DISTRACTIONS

August 26, 2009 at 7:50 pm Leave a comment

I am reading a book by Arnold Mindell called ‘Working on Yourself Alone’. Mindell is a Jungian trained psychotherapist who has developed his own process-oriented psychotherapy. He is also the only person I have ever heard of who can bring coma patients out of their coma. I‘ve always been impressed by that feat, which is really unique.

In his book he talks about how people feel ‘distractions’ in their lives, and how ‘distractions’ are always defined by the primary process of the person. By primary process he means their consciousness of who they are, that is the primary process is the way the person sees himself or herself and their role in life. As he puts it,

“In process theory, we speak of a primary process with which you identify yourself most of the time. This primary process is the part you call ‘I’, the part which you see ‘doing’ your life, playing certain roles, working and performing duties. The secondary process is the one that happens to you, like a dog barking, or a sudden voice in your ear, or a pain in your stomach.”

He gave an example,

“..if you are a successful business person driving to work in the morning and are held up by an accident, your primary process is being a successful, punctual business person, and your secondary one is relaxing, slowing yourself down. The secondary one happens to you; it disturbs, surprises and annoys you.”

Now this example struck home to me, because it made me realise how my ‘primary process’ has changed over the past ten years. I was also a thrusting ambitious business man, a hungry film producer whose consciousness was focused on getting films made, and almost everything else was seen as a ‘distraction’ from that role. Now I have turned that around so much that my primary process is more like the secondary process he describes above: to keep myself healthy, balanced, tranquil and content, Now I see my business activities (phone calls, emails and meetings) as the current ‘distractions’ from my leisure, which seems to be my primary process these days.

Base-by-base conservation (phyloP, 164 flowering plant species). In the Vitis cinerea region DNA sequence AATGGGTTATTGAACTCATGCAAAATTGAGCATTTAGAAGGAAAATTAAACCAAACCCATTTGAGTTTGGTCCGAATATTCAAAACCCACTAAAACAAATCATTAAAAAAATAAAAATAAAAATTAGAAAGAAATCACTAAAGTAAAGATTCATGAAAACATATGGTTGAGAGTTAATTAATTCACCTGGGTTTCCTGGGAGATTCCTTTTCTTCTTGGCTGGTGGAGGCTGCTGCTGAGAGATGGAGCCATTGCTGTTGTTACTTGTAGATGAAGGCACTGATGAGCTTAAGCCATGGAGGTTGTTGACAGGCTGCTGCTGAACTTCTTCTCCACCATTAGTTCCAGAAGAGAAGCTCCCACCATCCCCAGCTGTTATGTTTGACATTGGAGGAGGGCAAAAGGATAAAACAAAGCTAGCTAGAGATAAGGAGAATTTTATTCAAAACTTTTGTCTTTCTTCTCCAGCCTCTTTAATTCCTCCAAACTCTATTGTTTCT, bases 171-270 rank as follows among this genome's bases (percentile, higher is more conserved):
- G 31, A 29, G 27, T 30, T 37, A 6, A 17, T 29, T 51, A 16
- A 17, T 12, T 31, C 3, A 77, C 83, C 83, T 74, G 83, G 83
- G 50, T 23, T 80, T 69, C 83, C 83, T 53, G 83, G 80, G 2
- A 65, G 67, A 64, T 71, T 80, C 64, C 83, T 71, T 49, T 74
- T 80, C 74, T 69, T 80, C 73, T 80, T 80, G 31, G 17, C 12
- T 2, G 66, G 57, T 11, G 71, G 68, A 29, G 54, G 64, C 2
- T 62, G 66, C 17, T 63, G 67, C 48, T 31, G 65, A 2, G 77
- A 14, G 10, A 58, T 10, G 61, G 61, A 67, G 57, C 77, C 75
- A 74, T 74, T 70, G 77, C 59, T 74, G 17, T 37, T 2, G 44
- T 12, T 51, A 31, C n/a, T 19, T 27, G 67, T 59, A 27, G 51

Thinking about this change led me to realise something else: that I know that I was too one-sided when I was a busy film producer, and the ‘distractions’ that I resented (demands of family life, domestic chores and kids) really had a lot to offer me, things that I needed to maintain a good balance in my life. Similarly, it’s now wrong for me to see my work demands as a ‘distraction’, stopping me from doing what it is I would really like to do. Again, this maintains a one-sided unbalanced view of life which can only be unhealthy.

It’s clear that I need to stop feeling frustrated or annoyed when a ‘distraction’ comes along, but to accept that life is full of events, some that may attract me more than others, but that it’s better for me to accept them and deal with them without annoyance rather than build up this resistance that ‘distractions’ create in my mind. This resistance is a form of low level stress and it’s not good stress either.

The Taoists have a term for this kind of accepting attitude – wu wei, which is often translated as non-striving or non-acting, but really means an easy-going accepting spontaneous response to life. This implies a unique response to life’s events and not an automatic reaction, which I think is what these feelings of ‘distractions’ are- automatic habitual reactions to events that we feel are taking up our time or attention, attention that we would really like to apply to our main aim- our primary process.

Mindell agrees and says it would be good

“ to accept and process all events, including anger, jealousy and greed, in order to reveal their life-giving potential. How can I make use of all my perceptions for my own benefit and for the rest of the world?”

This is really learning how to use non-discrimination in our lives.

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Entry filed under: Thoughts. Tags: , , , .

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